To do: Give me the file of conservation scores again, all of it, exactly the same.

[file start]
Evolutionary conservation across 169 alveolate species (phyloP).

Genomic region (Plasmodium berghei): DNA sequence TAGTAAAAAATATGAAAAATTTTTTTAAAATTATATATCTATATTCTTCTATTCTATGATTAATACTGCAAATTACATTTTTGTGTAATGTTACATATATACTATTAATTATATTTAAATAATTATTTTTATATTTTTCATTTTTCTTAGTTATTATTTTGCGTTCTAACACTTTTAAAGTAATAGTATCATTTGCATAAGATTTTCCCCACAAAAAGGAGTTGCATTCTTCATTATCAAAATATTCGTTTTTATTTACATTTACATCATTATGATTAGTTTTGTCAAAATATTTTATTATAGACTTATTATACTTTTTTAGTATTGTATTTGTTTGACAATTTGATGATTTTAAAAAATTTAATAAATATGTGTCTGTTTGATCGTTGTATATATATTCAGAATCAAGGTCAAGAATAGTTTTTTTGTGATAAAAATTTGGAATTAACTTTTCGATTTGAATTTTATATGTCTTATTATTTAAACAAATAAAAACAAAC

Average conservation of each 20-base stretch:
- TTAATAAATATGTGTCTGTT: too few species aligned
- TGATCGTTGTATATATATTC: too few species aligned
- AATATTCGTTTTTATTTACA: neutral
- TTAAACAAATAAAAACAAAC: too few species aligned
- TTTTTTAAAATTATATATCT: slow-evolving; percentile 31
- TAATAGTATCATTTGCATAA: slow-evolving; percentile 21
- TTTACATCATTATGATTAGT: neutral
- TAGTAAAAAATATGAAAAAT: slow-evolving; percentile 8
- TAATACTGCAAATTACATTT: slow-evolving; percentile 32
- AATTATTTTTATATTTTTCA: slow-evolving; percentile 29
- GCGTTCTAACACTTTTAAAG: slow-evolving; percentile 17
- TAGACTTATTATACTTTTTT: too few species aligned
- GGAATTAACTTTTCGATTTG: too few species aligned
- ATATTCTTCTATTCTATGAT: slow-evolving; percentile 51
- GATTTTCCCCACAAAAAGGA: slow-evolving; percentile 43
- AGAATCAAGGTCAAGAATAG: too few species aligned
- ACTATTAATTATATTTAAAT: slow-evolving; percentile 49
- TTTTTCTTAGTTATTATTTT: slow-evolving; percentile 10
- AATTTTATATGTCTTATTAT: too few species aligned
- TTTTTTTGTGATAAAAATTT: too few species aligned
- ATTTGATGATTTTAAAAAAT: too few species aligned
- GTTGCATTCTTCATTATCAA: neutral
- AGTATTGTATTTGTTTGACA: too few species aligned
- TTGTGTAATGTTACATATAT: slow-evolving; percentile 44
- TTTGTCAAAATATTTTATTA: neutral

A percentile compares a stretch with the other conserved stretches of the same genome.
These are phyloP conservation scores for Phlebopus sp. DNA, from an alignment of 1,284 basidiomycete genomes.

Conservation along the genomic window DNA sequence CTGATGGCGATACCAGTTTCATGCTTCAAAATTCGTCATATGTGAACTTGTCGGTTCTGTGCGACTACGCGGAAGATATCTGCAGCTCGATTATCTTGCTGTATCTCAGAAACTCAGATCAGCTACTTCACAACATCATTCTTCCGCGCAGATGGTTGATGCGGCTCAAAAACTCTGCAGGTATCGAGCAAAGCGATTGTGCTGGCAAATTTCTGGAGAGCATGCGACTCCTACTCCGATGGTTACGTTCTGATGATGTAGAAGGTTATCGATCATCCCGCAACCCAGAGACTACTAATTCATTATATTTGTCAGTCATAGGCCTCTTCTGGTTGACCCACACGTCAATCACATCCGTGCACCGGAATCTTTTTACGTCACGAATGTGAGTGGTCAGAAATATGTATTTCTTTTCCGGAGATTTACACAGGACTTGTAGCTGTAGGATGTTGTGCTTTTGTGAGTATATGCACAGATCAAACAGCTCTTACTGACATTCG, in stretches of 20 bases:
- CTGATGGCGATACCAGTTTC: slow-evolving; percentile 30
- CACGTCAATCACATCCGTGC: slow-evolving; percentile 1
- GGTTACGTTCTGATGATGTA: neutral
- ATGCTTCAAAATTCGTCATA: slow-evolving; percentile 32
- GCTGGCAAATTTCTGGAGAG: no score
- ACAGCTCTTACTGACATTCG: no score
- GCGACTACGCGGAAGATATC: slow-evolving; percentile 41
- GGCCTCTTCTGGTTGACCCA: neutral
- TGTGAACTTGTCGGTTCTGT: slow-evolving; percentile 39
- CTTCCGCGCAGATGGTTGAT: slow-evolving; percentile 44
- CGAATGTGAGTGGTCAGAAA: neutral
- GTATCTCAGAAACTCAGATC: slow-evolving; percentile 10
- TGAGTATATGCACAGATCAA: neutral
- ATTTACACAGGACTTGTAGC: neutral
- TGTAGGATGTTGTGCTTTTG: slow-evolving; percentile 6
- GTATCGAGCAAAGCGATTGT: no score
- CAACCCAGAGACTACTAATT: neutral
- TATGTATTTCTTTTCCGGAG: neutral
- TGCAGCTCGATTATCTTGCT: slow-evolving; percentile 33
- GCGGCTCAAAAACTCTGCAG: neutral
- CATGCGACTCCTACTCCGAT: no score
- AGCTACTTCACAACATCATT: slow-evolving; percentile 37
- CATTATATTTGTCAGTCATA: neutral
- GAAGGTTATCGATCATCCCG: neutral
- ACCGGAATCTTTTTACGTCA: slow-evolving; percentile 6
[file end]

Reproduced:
Evolutionary conservation across 169 alveolate species (phyloP).

Genomic region (Plasmodium berghei): DNA sequence TAGTAAAAAATATGAAAAATTTTTTTAAAATTATATATCTATATTCTTCTATTCTATGATTAATACTGCAAATTACATTTTTGTGTAATGTTACATATATACTATTAATTATATTTAAATAATTATTTTTATATTTTTCATTTTTCTTAGTTATTATTTTGCGTTCTAACACTTTTAAAGTAATAGTATCATTTGCATAAGATTTTCCCCACAAAAAGGAGTTGCATTCTTCATTATCAAAATATTCGTTTTTATTTACATTTACATCATTATGATTAGTTTTGTCAAAATATTTTATTATAGACTTATTATACTTTTTTAGTATTGTATTTGTTTGACAATTTGATGATTTTAAAAAATTTAATAAATATGTGTCTGTTTGATCGTTGTATATATATTCAGAATCAAGGTCAAGAATAGTTTTTTTGTGATAAAAATTTGGAATTAACTTTTCGATTTGAATTTTATATGTCTTATTATTTAAACAAATAAAAACAAAC

Average conservation of each 20-base stretch:
- TTAATAAATATGTGTCTGTT: too few species aligned
- TGATCGTTGTATATATATTC: too few species aligned
- AATATTCGTTTTTATTTACA: neutral
- TTAAACAAATAAAAACAAAC: too few species aligned
- TTTTTTAAAATTATATATCT: slow-evolving; percentile 31
- TAATAGTATCATTTGCATAA: slow-evolving; percentile 21
- TTTACATCATTATGATTAGT: neutral
- TAGTAAAAAATATGAAAAAT: slow-evolving; percentile 8
- TAATACTGCAAATTACATTT: slow-evolving; percentile 32
- AATTATTTTTATATTTTTCA: slow-evolving; percentile 29
- GCGTTCTAACACTTTTAAAG: slow-evolving; percentile 17
- TAGACTTATTATACTTTTTT: too few species aligned
- GGAATTAACTTTTCGATTTG: too few species aligned
- ATATTCTTCTATTCTATGAT: slow-evolving; percentile 51
- GATTTTCCCCACAAAAAGGA: slow-evolving; percentile 43
- AGAATCAAGGTCAAGAATAG: too few species aligned
- ACTATTAATTATATTTAAAT: slow-evolving; percentile 49
- TTTTTCTTAGTTATTATTTT: slow-evolving; percentile 10
- AATTTTATATGTCTTATTAT: too few species aligned
- TTTTTTTGTGATAAAAATTT: too few species aligned
- ATTTGATGATTTTAAAAAAT: too few species aligned
- GTTGCATTCTTCATTATCAA: neutral
- AGTATTGTATTTGTTTGACA: too few species aligned
- TTGTGTAATGTTACATATAT: slow-evolving; percentile 44
- TTTGTCAAAATATTTTATTA: neutral

A percentile compares a stretch with the other conserved stretches of the same genome.
These are phyloP conservation scores for Phlebopus sp. DNA, from an alignment of 1,284 basidiomycete genomes.

Conservation along the genomic window DNA sequence CTGATGGCGATACCAGTTTCATGCTTCAAAATTCGTCATATGTGAACTTGTCGGTTCTGTGCGACTACGCGGAAGATATCTGCAGCTCGATTATCTTGCTGTATCTCAGAAACTCAGATCAGCTACTTCACAACATCATTCTTCCGCGCAGATGGTTGATGCGGCTCAAAAACTCTGCAGGTATCGAGCAAAGCGATTGTGCTGGCAAATTTCTGGAGAGCATGCGACTCCTACTCCGATGGTTACGTTCTGATGATGTAGAAGGTTATCGATCATCCCGCAACCCAGAGACTACTAATTCATTATATTTGTCAGTCATAGGCCTCTTCTGGTTGACCCACACGTCAATCACATCCGTGCACCGGAATCTTTTTACGTCACGAATGTGAGTGGTCAGAAATATGTATTTCTTTTCCGGAGATTTACACAGGACTTGTAGCTGTAGGATGTTGTGCTTTTGTGAGTATATGCACAGATCAAACAGCTCTTACTGACATTCG, in stretches of 20 bases:
- CTGATGGCGATACCAGTTTC: slow-evolving; percentile 30
- CACGTCAATCACATCCGTGC: slow-evolving; percentile 1
- GGTTACGTTCTGATGATGTA: neutral
- ATGCTTCAAAATTCGTCATA: slow-evolving; percentile 32
- GCTGGCAAATTTCTGGAGAG: no score
- ACAGCTCTTACTGACATTCG: no score
- GCGACTACGCGGAAGATATC: slow-evolving; percentile 41
- GGCCTCTTCTGGTTGACCCA: neutral
- TGTGAACTTGTCGGTTCTGT: slow-evolving; percentile 39
- CTTCCGCGCAGATGGTTGAT: slow-evolving; percentile 44
- CGAATGTGAGTGGTCAGAAA: neutral
- GTATCTCAGAAACTCAGATC: slow-evolving; percentile 10
- TGAGTATATGCACAGATCAA: neutral
- ATTTACACAGGACTTGTAGC: neutral
- TGTAGGATGTTGTGCTTTTG: slow-evolving; percentile 6
- GTATCGAGCAAAGCGATTGT: no score
- CAACCCAGAGACTACTAATT: neutral
- TATGTATTTCTTTTCCGGAG: neutral
- TGCAGCTCGATTATCTTGCT: slow-evolving; percentile 33
- GCGGCTCAAAAACTCTGCAG: neutral
- CATGCGACTCCTACTCCGAT: no score
- AGCTACTTCACAACATCATT: slow-evolving; percentile 37
- CATTATATTTGTCAGTCATA: neutral
- GAAGGTTATCGATCATCCCG: neutral
- ACCGGAATCTTTTTACGTCA: slow-evolving; percentile 6